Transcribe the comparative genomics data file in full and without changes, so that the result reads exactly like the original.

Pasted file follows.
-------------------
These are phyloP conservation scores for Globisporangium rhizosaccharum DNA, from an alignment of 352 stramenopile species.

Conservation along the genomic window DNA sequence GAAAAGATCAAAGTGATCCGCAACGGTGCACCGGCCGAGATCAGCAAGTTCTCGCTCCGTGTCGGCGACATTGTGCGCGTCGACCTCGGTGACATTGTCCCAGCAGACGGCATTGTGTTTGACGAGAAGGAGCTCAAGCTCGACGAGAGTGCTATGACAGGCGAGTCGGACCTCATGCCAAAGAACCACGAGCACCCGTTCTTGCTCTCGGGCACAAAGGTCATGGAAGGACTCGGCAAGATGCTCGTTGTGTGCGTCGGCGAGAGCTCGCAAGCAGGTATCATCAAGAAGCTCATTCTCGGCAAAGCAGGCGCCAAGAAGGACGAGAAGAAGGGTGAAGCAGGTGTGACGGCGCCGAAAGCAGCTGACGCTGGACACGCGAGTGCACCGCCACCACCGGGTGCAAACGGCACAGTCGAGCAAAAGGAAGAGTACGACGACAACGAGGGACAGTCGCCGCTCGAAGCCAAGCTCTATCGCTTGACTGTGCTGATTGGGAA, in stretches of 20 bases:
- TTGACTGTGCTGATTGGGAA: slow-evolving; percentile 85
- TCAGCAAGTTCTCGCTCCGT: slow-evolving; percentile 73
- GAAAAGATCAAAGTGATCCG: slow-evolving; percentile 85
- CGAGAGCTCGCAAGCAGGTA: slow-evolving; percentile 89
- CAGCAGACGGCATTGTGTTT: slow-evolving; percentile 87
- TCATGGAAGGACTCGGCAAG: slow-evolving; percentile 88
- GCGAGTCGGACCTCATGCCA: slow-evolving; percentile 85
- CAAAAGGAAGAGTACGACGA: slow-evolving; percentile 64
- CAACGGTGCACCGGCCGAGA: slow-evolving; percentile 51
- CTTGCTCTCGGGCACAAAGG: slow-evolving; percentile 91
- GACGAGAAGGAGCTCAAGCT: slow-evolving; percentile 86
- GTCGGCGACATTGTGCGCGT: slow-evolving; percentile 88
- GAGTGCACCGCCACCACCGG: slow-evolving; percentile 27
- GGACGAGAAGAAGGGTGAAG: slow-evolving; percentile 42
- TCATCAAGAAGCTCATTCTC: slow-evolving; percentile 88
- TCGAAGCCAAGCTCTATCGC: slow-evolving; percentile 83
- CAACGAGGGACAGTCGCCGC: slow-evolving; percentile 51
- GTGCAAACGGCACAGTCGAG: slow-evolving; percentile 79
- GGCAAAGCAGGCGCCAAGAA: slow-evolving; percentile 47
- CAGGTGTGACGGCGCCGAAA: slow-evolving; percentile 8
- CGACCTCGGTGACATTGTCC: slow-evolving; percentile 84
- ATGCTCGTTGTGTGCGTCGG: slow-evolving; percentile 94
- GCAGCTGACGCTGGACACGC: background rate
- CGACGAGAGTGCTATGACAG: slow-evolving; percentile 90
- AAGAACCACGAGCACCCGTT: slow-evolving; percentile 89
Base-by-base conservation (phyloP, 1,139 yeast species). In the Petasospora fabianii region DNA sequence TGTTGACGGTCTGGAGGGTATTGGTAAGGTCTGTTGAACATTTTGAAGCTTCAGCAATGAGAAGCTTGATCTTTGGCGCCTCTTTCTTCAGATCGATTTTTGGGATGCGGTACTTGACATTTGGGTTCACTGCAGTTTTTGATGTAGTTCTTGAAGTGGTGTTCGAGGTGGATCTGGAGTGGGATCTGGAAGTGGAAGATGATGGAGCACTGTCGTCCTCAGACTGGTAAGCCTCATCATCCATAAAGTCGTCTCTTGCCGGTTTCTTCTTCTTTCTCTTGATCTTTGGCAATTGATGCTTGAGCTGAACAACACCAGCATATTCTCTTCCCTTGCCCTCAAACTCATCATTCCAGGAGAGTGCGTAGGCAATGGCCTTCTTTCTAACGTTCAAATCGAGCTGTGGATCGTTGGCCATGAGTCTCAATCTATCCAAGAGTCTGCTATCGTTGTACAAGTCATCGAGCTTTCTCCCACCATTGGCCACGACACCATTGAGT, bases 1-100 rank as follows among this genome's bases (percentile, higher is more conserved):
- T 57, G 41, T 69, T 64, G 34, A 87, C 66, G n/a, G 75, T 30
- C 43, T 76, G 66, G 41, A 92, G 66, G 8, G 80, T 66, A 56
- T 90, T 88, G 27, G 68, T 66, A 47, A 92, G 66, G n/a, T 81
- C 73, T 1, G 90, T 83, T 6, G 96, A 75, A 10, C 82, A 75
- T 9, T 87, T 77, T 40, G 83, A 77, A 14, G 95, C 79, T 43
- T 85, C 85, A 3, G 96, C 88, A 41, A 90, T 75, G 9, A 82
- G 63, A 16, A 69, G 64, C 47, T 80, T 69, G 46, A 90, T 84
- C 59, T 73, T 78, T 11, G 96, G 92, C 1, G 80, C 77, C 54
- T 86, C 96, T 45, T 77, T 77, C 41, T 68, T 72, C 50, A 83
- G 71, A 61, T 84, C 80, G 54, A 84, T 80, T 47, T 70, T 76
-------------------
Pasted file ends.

These are phyloP conservation scores for Globisporangium rhizosaccharum DNA, from an alignment of 352 stramenopile species.

Conservation along the genomic window DNA sequence GAAAAGATCAAAGTGATCCGCAACGGTGCACCGGCCGAGATCAGCAAGTTCTCGCTCCGTGTCGGCGACATTGTGCGCGTCGACCTCGGTGACATTGTCCCAGCAGACGGCATTGTGTTTGACGAGAAGGAGCTCAAGCTCGACGAGAGTGCTATGACAGGCGAGTCGGACCTCATGCCAAAGAACCACGAGCACCCGTTCTTGCTCTCGGGCACAAAGGTCATGGAAGGACTCGGCAAGATGCTCGTTGTGTGCGTCGGCGAGAGCTCGCAAGCAGGTATCATCAAGAAGCTCATTCTCGGCAAAGCAGGCGCCAAGAAGGACGAGAAGAAGGGTGAAGCAGGTGTGACGGCGCCGAAAGCAGCTGACGCTGGACACGCGAGTGCACCGCCACCACCGGGTGCAAACGGCACAGTCGAGCAAAAGGAAGAGTACGACGACAACGAGGGACAGTCGCCGCTCGAAGCCAAGCTCTATCGCTTGACTGTGCTGATTGGGAA, in stretches of 20 bases:
- TTGACTGTGCTGATTGGGAA: slow-evolving; percentile 85
- TCAGCAAGTTCTCGCTCCGT: slow-evolving; percentile 73
- GAAAAGATCAAAGTGATCCG: slow-evolving; percentile 85
- CGAGAGCTCGCAAGCAGGTA: slow-evolving; percentile 89
- CAGCAGACGGCATTGTGTTT: slow-evolving; percentile 87
- TCATGGAAGGACTCGGCAAG: slow-evolving; percentile 88
- GCGAGTCGGACCTCATGCCA: slow-evolving; percentile 85
- CAAAAGGAAGAGTACGACGA: slow-evolving; percentile 64
- CAACGGTGCACCGGCCGAGA: slow-evolving; percentile 51
- CTTGCTCTCGGGCACAAAGG: slow-evolving; percentile 91
- GACGAGAAGGAGCTCAAGCT: slow-evolving; percentile 86
- GTCGGCGACATTGTGCGCGT: slow-evolving; percentile 88
- GAGTGCACCGCCACCACCGG: slow-evolving; percentile 27
- GGACGAGAAGAAGGGTGAAG: slow-evolving; percentile 42
- TCATCAAGAAGCTCATTCTC: slow-evolving; percentile 88
- TCGAAGCCAAGCTCTATCGC: slow-evolving; percentile 83
- CAACGAGGGACAGTCGCCGC: slow-evolving; percentile 51
- GTGCAAACGGCACAGTCGAG: slow-evolving; percentile 79
- GGCAAAGCAGGCGCCAAGAA: slow-evolving; percentile 47
- CAGGTGTGACGGCGCCGAAA: slow-evolving; percentile 8
- CGACCTCGGTGACATTGTCC: slow-evolving; percentile 84
- ATGCTCGTTGTGTGCGTCGG: slow-evolving; percentile 94
- GCAGCTGACGCTGGACACGC: background rate
- CGACGAGAGTGCTATGACAG: slow-evolving; percentile 90
- AAGAACCACGAGCACCCGTT: slow-evolving; percentile 89
Base-by-base conservation (phyloP, 1,139 yeast species). In the Petasospora fabianii region DNA sequence TGTTGACGGTCTGGAGGGTATTGGTAAGGTCTGTTGAACATTTTGAAGCTTCAGCAATGAGAAGCTTGATCTTTGGCGCCTCTTTCTTCAGATCGATTTTTGGGATGCGGTACTTGACATTTGGGTTCACTGCAGTTTTTGATGTAGTTCTTGAAGTGGTGTTCGAGGTGGATCTGGAGTGGGATCTGGAAGTGGAAGATGATGGAGCACTGTCGTCCTCAGACTGGTAAGCCTCATCATCCATAAAGTCGTCTCTTGCCGGTTTCTTCTTCTTTCTCTTGATCTTTGGCAATTGATGCTTGAGCTGAACAACACCAGCATATTCTCTTCCCTTGCCCTCAAACTCATCATTCCAGGAGAGTGCGTAGGCAATGGCCTTCTTTCTAACGTTCAAATCGAGCTGTGGATCGTTGGCCATGAGTCTCAATCTATCCAAGAGTCTGCTATCGTTGTACAAGTCATCGAGCTTTCTCCCACCATTGGCCACGACACCATTGAGT, bases 1-100 rank as follows among this genome's bases (percentile, higher is more conserved):
- T 57, G 41, T 69, T 64, G 34, A 87, C 66, G n/a, G 75, T 30
- C 43, T 76, G 66, G 41, A 92, G 66, G 8, G 80, T 66, A 56
- T 90, T 88, G 27, G 68, T 66, A 47, A 92, G 66, G n/a, T 81
- C 73, T 1, G 90, T 83, T 6, G 96, A 75, A 10, C 82, A 75
- T 9, T 87, T 77, T 40, G 83, A 77, A 14, G 95, C 79, T 43
- T 85, C 85, A 3, G 96, C 88, A 41, A 90, T 75, G 9, A 82
- G 63, A 16, A 69, G 64, C 47, T 80, T 69, G 46, A 90, T 84
- C 59, T 73, T 78, T 11, G 96, G 92, C 1, G 80, C 77, C 54
- T 86, C 96, T 45, T 77, T 77, C 41, T 68, T 72, C 50, A 83
- G 71, A 61, T 84, C 80, G 54, A 84, T 80, T 47, T 70, T 76